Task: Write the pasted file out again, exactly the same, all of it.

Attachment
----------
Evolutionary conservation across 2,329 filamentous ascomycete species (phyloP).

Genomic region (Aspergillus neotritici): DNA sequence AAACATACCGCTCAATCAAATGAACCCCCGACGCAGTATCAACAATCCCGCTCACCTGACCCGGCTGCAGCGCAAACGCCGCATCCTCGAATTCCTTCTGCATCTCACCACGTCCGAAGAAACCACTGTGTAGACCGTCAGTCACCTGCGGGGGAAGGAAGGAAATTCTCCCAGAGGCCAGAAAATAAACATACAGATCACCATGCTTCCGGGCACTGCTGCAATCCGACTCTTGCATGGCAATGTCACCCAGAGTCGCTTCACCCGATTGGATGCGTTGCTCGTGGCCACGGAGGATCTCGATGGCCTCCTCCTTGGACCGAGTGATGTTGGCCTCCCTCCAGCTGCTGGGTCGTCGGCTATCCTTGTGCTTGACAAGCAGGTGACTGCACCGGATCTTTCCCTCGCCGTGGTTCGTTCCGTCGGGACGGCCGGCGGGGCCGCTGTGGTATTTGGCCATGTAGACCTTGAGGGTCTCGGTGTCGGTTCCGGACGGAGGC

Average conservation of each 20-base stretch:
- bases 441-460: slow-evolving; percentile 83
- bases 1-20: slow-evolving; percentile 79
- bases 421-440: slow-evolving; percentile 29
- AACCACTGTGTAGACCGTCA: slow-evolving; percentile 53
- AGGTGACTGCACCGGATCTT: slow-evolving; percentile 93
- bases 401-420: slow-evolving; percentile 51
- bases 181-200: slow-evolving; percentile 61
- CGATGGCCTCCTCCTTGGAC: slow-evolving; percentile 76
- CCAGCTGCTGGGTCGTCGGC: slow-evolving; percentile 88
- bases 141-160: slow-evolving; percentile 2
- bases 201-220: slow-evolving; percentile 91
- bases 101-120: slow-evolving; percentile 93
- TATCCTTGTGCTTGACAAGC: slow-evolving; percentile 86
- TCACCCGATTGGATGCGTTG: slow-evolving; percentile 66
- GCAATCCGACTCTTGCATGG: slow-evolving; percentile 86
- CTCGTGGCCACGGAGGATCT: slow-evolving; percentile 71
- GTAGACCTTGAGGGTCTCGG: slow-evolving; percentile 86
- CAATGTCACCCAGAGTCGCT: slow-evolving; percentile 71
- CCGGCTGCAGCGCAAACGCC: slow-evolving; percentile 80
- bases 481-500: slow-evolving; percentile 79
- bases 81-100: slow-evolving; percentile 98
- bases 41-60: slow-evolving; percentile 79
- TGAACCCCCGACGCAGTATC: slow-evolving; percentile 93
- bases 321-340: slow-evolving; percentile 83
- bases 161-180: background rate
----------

Evolutionary conservation across 2,329 filamentous ascomycete species (phyloP).

Genomic region (Aspergillus neotritici): DNA sequence AAACATACCGCTCAATCAAATGAACCCCCGACGCAGTATCAACAATCCCGCTCACCTGACCCGGCTGCAGCGCAAACGCCGCATCCTCGAATTCCTTCTGCATCTCACCACGTCCGAAGAAACCACTGTGTAGACCGTCAGTCACCTGCGGGGGAAGGAAGGAAATTCTCCCAGAGGCCAGAAAATAAACATACAGATCACCATGCTTCCGGGCACTGCTGCAATCCGACTCTTGCATGGCAATGTCACCCAGAGTCGCTTCACCCGATTGGATGCGTTGCTCGTGGCCACGGAGGATCTCGATGGCCTCCTCCTTGGACCGAGTGATGTTGGCCTCCCTCCAGCTGCTGGGTCGTCGGCTATCCTTGTGCTTGACAAGCAGGTGACTGCACCGGATCTTTCCCTCGCCGTGGTTCGTTCCGTCGGGACGGCCGGCGGGGCCGCTGTGGTATTTGGCCATGTAGACCTTGAGGGTCTCGGTGTCGGTTCCGGACGGAGGC

Average conservation of each 20-base stretch:
- bases 441-460: slow-evolving; percentile 83
- bases 1-20: slow-evolving; percentile 79
- bases 421-440: slow-evolving; percentile 29
- AACCACTGTGTAGACCGTCA: slow-evolving; percentile 53
- AGGTGACTGCACCGGATCTT: slow-evolving; percentile 93
- bases 401-420: slow-evolving; percentile 51
- bases 181-200: slow-evolving; percentile 61
- CGATGGCCTCCTCCTTGGAC: slow-evolving; percentile 76
- CCAGCTGCTGGGTCGTCGGC: slow-evolving; percentile 88
- bases 141-160: slow-evolving; percentile 2
- bases 201-220: slow-evolving; percentile 91
- bases 101-120: slow-evolving; percentile 93
- TATCCTTGTGCTTGACAAGC: slow-evolving; percentile 86
- TCACCCGATTGGATGCGTTG: slow-evolving; percentile 66
- GCAATCCGACTCTTGCATGG: slow-evolving; percentile 86
- CTCGTGGCCACGGAGGATCT: slow-evolving; percentile 71
- GTAGACCTTGAGGGTCTCGG: slow-evolving; percentile 86
- CAATGTCACCCAGAGTCGCT: slow-evolving; percentile 71
- CCGGCTGCAGCGCAAACGCC: slow-evolving; percentile 80
- bases 481-500: slow-evolving; percentile 79
- bases 81-100: slow-evolving; percentile 98
- bases 41-60: slow-evolving; percentile 79
- TGAACCCCCGACGCAGTATC: slow-evolving; percentile 93
- bases 321-340: slow-evolving; percentile 83
- bases 161-180: background rate